The late nineteenth and early twentieth centuries were, paralleling simultaneous developments within other Muslim communities, a period of major transformation within Indian Shi‘ism. This chapter, the first of two to interrogate the aforementioned ‘fresh religious life’ within Shi‘ism, explores several aspects of Shi‘a clerical and lay religious expansion. Early sections examine the bureaucratization of religious learning through the expansion of madrasa education, and the reworking of the public role of the senior ‘ulama. Later sections turn away from this focus on the ‘formal’ clerical milieu towards the powerful, and often more diffuse, efforts at lay propagation in the early twentieth century, looking at engagement with printing technology and the language of religious proselytization (tabligh). Throughout, the chapter stresses how Shi‘ism, previously identified with an amorphous blend of sayyid cultural norms, doctrinal orientations and religious observances, was gradually articulated as something approximating a reconceptualized religion, one of objective relevance to a broad constituency of followers (mominin) as well as its sayyid spokesmen and public leaders. Later sections turn towards another facet of this expansion of religious knowledge, namely the growth of inner-Islamic religious polemic (munazara). The chapter thus interrogates the question of why the processes of religious proselytization (tabligh) and disputation (ikhtilafat) within Shi‘ism were apparently so functionally intertwined as to be often indistinguishable.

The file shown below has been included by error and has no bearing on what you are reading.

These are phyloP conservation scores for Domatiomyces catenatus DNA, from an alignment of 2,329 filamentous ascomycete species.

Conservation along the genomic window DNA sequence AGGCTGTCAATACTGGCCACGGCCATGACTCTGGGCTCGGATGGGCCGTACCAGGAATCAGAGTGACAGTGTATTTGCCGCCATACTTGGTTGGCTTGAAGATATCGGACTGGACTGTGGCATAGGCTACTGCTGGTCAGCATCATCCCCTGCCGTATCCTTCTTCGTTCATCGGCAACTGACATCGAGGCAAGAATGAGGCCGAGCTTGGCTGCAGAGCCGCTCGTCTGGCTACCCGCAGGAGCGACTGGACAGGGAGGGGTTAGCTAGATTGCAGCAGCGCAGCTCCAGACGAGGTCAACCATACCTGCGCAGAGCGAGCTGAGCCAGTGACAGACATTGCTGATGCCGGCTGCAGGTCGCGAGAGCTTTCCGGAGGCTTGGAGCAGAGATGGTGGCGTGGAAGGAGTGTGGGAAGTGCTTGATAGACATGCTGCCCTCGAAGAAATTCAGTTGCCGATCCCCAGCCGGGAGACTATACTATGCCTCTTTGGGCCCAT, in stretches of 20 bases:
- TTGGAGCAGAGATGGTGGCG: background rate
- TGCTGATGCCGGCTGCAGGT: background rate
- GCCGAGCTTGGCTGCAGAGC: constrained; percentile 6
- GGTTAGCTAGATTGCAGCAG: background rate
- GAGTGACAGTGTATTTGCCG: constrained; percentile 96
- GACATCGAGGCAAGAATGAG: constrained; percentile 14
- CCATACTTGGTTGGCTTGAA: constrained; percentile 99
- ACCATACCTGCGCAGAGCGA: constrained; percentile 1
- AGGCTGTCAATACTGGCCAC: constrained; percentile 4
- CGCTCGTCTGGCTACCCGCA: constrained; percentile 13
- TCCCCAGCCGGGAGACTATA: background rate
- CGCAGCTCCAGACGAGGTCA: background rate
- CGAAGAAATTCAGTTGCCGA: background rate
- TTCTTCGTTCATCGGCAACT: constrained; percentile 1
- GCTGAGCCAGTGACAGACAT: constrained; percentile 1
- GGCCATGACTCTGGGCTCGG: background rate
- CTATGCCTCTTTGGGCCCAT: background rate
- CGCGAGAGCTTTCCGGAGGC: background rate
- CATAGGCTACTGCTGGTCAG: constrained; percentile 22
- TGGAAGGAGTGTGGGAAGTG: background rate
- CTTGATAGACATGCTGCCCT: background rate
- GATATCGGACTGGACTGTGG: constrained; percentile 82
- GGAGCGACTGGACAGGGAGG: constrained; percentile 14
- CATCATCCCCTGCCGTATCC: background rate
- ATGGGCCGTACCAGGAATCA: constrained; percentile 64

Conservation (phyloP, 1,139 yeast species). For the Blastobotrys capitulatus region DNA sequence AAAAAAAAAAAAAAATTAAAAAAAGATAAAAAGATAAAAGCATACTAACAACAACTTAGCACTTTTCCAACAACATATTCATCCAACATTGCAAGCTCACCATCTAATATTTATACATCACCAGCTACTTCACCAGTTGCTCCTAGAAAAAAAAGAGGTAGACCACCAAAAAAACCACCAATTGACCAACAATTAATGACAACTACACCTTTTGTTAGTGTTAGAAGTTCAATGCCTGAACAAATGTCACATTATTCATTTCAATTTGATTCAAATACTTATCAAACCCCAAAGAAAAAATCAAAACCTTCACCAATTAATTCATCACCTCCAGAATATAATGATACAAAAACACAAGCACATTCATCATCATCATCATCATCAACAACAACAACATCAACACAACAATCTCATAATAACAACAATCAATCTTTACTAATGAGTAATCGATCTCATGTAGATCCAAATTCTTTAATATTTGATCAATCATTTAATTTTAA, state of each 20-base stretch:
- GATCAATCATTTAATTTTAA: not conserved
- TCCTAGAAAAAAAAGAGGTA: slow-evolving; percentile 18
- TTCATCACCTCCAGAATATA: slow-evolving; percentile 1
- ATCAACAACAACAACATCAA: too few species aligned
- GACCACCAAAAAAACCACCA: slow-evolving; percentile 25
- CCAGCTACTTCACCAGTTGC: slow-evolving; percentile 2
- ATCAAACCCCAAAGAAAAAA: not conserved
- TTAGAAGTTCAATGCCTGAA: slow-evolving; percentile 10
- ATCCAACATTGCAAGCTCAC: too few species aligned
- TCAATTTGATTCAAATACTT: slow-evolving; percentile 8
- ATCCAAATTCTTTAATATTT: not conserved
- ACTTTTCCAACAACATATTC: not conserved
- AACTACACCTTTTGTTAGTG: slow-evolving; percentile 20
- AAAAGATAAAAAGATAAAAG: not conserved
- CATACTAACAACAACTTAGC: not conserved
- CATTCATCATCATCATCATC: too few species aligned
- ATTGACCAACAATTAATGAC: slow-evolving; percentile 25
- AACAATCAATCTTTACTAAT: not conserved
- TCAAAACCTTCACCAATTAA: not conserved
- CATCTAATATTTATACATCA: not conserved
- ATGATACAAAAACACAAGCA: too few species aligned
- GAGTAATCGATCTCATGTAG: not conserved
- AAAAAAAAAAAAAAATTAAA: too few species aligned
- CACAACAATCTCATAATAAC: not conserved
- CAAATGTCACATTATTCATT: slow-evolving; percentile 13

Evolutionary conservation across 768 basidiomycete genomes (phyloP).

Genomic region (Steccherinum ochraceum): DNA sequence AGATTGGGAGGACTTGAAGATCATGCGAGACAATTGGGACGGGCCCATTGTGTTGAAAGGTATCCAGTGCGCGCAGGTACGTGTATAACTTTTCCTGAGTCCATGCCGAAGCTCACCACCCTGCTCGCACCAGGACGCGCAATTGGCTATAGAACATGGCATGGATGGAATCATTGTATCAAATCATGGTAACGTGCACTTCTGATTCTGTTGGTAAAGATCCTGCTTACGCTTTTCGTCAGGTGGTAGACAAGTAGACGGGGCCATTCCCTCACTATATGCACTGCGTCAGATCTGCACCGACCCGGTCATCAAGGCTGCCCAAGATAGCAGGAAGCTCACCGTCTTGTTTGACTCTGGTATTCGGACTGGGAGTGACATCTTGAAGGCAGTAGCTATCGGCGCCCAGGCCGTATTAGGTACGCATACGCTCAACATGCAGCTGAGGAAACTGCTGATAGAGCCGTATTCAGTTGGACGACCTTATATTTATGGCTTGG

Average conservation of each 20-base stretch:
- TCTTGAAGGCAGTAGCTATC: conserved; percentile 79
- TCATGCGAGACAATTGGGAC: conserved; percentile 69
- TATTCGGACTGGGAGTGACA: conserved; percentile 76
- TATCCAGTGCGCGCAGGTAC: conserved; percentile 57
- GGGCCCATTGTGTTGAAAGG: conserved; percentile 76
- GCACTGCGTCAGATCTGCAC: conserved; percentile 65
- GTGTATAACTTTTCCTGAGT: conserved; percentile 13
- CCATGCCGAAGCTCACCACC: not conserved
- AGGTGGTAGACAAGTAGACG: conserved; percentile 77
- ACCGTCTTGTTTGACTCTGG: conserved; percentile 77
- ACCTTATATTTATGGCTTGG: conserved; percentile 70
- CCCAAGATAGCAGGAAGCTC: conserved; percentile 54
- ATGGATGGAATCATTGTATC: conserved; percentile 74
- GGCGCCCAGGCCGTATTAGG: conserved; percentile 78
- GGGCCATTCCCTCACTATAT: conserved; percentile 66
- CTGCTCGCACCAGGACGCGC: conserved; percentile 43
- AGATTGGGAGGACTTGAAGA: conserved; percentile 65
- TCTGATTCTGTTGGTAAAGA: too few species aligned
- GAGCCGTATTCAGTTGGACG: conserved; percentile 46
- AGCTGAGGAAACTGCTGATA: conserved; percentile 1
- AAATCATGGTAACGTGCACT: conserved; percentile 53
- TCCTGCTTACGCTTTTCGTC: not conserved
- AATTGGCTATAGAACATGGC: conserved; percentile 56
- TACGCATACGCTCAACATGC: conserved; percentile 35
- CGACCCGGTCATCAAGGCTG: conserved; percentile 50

The formation of shi‘a madrasas in colonial India
As has been described in much scholarship, the late nineteenth century witnessed the foundation of numerous madrasas across the United Provinces, whether the dar-ul-‘ulum at Deoband (1867) and the various seminaries created across north India in its image; the Nadwa’t ul-‘Ulama (established as a madrasa in 1898) as well as equivalent ‘Barelwi’ schools such as Misbah ul-‘Ulum (Mubarakpur, 1898) and Manzar-i-Islam (Bareilly, 1904). Some literature on these Sunni religious schools in India has interpreted them as linking India into transnational patterns of Arabic learning, and facilitating communication between Indian ‘ulama and global scholarly networks. Other studies have emphasized instead the impact of these madrasas within the Indian subcontinent itself, describing their creation of an indigenous clergy and their contributions to processes of Islamic renewal (tajdid) within a South Asian framework. Less frequently remarked upon is the foundation of a striking number of Shi‘a madrasas, especially in Lucknow, from 1889 onwards. These schools show a similarly multi-faceted impact, at once connecting the Indian Shi‘a with scholarly traditions observed in the wider world, but also creating a much enlarged body of Indian ‘ulama and the educational infrastructure for sustaining it on Indian soil. Emerging Shi‘a seminaries bore comparison with their Sunni counterparts in important ways: the formation of a recognized and ordered nisab (curriculum), the dispensation of agreed and distinguished qualifications of learning, and the dissemination of education across the ties of kinship and locality.